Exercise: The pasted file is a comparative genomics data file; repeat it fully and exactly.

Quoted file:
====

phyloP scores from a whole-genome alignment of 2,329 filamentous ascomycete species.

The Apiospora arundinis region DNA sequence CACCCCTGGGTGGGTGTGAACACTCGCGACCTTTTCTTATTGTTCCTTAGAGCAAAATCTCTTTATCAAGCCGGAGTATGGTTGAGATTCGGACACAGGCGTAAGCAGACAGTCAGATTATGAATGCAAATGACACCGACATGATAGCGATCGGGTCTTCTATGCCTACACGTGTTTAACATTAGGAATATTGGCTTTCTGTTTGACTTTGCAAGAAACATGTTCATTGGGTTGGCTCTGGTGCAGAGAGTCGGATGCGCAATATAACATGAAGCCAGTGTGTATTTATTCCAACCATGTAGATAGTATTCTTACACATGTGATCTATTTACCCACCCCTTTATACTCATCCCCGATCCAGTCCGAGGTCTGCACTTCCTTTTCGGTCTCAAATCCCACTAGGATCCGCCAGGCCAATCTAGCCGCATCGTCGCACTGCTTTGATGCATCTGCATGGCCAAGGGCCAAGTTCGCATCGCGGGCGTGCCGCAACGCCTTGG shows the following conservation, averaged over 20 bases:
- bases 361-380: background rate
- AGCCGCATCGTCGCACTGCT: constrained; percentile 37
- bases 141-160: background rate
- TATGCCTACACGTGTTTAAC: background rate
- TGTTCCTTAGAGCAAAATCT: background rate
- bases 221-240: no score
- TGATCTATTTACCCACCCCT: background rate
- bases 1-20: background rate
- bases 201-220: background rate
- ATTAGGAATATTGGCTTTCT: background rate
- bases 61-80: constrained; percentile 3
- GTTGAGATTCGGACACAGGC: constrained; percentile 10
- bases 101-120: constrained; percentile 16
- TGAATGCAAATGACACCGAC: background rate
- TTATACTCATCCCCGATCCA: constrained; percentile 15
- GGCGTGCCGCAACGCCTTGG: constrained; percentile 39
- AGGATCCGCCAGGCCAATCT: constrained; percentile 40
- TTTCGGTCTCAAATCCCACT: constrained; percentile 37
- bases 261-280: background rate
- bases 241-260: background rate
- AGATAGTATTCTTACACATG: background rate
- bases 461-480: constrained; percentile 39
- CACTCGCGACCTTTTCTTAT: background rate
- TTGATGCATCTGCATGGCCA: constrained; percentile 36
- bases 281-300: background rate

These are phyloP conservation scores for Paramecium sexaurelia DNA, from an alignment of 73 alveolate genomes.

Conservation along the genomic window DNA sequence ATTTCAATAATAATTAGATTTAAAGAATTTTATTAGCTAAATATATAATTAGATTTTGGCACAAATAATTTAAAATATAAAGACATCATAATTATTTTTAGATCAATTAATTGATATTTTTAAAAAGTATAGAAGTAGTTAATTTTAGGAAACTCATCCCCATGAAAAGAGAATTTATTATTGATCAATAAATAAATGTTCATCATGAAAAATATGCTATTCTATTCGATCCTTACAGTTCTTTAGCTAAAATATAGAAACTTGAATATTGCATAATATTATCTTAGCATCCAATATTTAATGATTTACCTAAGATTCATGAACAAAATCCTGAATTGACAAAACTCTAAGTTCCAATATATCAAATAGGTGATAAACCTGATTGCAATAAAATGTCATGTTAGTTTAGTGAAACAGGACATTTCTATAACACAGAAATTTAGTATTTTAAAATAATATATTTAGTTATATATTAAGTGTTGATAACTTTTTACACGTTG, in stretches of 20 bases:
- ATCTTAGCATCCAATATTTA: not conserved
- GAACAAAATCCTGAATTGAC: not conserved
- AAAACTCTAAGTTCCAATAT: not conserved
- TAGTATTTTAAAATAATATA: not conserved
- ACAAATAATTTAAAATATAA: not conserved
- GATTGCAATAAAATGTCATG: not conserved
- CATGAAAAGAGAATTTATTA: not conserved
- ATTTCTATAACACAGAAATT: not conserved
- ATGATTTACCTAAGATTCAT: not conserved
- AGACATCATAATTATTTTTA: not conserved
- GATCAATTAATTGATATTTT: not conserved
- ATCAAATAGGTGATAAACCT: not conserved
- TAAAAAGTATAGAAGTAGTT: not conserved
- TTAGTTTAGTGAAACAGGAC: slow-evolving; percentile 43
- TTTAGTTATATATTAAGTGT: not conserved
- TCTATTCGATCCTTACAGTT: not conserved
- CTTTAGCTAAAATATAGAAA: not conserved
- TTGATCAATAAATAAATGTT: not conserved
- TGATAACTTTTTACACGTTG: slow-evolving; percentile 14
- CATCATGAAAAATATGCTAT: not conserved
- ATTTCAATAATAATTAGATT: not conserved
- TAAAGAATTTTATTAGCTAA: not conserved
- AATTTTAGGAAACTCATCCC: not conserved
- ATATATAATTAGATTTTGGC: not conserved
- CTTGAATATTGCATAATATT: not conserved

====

phyloP scores from a whole-genome alignment of 2,329 filamentous ascomycete species.

The Apiospora arundinis region DNA sequence CACCCCTGGGTGGGTGTGAACACTCGCGACCTTTTCTTATTGTTCCTTAGAGCAAAATCTCTTTATCAAGCCGGAGTATGGTTGAGATTCGGACACAGGCGTAAGCAGACAGTCAGATTATGAATGCAAATGACACCGACATGATAGCGATCGGGTCTTCTATGCCTACACGTGTTTAACATTAGGAATATTGGCTTTCTGTTTGACTTTGCAAGAAACATGTTCATTGGGTTGGCTCTGGTGCAGAGAGTCGGATGCGCAATATAACATGAAGCCAGTGTGTATTTATTCCAACCATGTAGATAGTATTCTTACACATGTGATCTATTTACCCACCCCTTTATACTCATCCCCGATCCAGTCCGAGGTCTGCACTTCCTTTTCGGTCTCAAATCCCACTAGGATCCGCCAGGCCAATCTAGCCGCATCGTCGCACTGCTTTGATGCATCTGCATGGCCAAGGGCCAAGTTCGCATCGCGGGCGTGCCGCAACGCCTTGG shows the following conservation, averaged over 20 bases:
- bases 361-380: background rate
- AGCCGCATCGTCGCACTGCT: constrained; percentile 37
- bases 141-160: background rate
- TATGCCTACACGTGTTTAAC: background rate
- TGTTCCTTAGAGCAAAATCT: background rate
- bases 221-240: no score
- TGATCTATTTACCCACCCCT: background rate
- bases 1-20: background rate
- bases 201-220: background rate
- ATTAGGAATATTGGCTTTCT: background rate
- bases 61-80: constrained; percentile 3
- GTTGAGATTCGGACACAGGC: constrained; percentile 10
- bases 101-120: constrained; percentile 16
- TGAATGCAAATGACACCGAC: background rate
- TTATACTCATCCCCGATCCA: constrained; percentile 15
- GGCGTGCCGCAACGCCTTGG: constrained; percentile 39
- AGGATCCGCCAGGCCAATCT: constrained; percentile 40
- TTTCGGTCTCAAATCCCACT: constrained; percentile 37
- bases 261-280: background rate
- bases 241-260: background rate
- AGATAGTATTCTTACACATG: background rate
- bases 461-480: constrained; percentile 39
- CACTCGCGACCTTTTCTTAT: background rate
- TTGATGCATCTGCATGGCCA: constrained; percentile 36
- bases 281-300: background rate

These are phyloP conservation scores for Paramecium sexaurelia DNA, from an alignment of 73 alveolate genomes.

Conservation along the genomic window DNA sequence ATTTCAATAATAATTAGATTTAAAGAATTTTATTAGCTAAATATATAATTAGATTTTGGCACAAATAATTTAAAATATAAAGACATCATAATTATTTTTAGATCAATTAATTGATATTTTTAAAAAGTATAGAAGTAGTTAATTTTAGGAAACTCATCCCCATGAAAAGAGAATTTATTATTGATCAATAAATAAATGTTCATCATGAAAAATATGCTATTCTATTCGATCCTTACAGTTCTTTAGCTAAAATATAGAAACTTGAATATTGCATAATATTATCTTAGCATCCAATATTTAATGATTTACCTAAGATTCATGAACAAAATCCTGAATTGACAAAACTCTAAGTTCCAATATATCAAATAGGTGATAAACCTGATTGCAATAAAATGTCATGTTAGTTTAGTGAAACAGGACATTTCTATAACACAGAAATTTAGTATTTTAAAATAATATATTTAGTTATATATTAAGTGTTGATAACTTTTTACACGTTG, in stretches of 20 bases:
- ATCTTAGCATCCAATATTTA: not conserved
- GAACAAAATCCTGAATTGAC: not conserved
- AAAACTCTAAGTTCCAATAT: not conserved
- TAGTATTTTAAAATAATATA: not conserved
- ACAAATAATTTAAAATATAA: not conserved
- GATTGCAATAAAATGTCATG: not conserved
- CATGAAAAGAGAATTTATTA: not conserved
- ATTTCTATAACACAGAAATT: not conserved
- ATGATTTACCTAAGATTCAT: not conserved
- AGACATCATAATTATTTTTA: not conserved
- GATCAATTAATTGATATTTT: not conserved
- ATCAAATAGGTGATAAACCT: not conserved
- TAAAAAGTATAGAAGTAGTT: not conserved
- TTAGTTTAGTGAAACAGGAC: slow-evolving; percentile 43
- TTTAGTTATATATTAAGTGT: not conserved
- TCTATTCGATCCTTACAGTT: not conserved
- CTTTAGCTAAAATATAGAAA: not conserved
- TTGATCAATAAATAAATGTT: not conserved
- TGATAACTTTTTACACGTTG: slow-evolving; percentile 14
- CATCATGAAAAATATGCTAT: not conserved
- ATTTCAATAATAATTAGATT: not conserved
- TAAAGAATTTTATTAGCTAA: not conserved
- AATTTTAGGAAACTCATCCC: not conserved
- ATATATAATTAGATTTTGGC: not conserved
- CTTGAATATTGCATAATATT: not conserved